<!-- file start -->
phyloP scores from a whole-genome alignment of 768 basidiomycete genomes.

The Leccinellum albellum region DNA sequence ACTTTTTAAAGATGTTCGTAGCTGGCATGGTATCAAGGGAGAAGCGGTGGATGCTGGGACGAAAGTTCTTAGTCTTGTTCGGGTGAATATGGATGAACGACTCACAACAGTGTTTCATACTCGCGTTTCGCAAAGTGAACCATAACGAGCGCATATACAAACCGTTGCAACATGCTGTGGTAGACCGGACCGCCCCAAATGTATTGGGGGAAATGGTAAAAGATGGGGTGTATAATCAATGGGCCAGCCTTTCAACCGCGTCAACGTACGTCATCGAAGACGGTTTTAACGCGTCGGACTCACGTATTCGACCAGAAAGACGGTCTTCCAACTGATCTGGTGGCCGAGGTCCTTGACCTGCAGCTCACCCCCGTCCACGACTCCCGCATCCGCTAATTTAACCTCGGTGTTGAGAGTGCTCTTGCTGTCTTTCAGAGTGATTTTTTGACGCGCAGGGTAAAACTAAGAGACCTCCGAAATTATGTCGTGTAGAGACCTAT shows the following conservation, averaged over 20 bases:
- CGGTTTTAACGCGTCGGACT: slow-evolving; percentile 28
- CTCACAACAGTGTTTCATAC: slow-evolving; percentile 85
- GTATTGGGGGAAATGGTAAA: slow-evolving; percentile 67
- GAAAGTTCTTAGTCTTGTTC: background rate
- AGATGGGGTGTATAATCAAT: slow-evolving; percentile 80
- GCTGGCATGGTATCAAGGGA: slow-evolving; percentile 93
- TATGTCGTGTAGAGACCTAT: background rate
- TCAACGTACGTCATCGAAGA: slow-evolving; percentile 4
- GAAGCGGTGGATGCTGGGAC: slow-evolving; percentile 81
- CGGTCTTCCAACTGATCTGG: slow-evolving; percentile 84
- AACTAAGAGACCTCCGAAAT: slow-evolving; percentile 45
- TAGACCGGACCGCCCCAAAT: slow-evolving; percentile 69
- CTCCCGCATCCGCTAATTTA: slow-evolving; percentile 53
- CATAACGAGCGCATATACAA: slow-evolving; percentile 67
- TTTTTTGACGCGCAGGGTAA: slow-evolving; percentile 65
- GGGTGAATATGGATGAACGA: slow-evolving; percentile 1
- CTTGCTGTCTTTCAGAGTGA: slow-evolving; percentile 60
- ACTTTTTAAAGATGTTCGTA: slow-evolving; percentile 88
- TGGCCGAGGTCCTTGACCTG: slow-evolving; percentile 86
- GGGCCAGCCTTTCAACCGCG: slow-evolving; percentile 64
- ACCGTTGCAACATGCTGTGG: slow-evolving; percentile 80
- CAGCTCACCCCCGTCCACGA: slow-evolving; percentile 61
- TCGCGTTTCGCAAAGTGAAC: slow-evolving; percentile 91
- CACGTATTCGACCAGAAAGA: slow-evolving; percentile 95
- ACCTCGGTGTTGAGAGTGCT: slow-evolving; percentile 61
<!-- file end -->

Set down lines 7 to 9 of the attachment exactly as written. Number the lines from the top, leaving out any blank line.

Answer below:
- AGATGGGGTGTATAATCAAT: slow-evolving; percentile 80
- GCTGGCATGGTATCAAGGGA: slow-evolving; percentile 93
- TATGTCGTGTAGAGACCTAT: background rate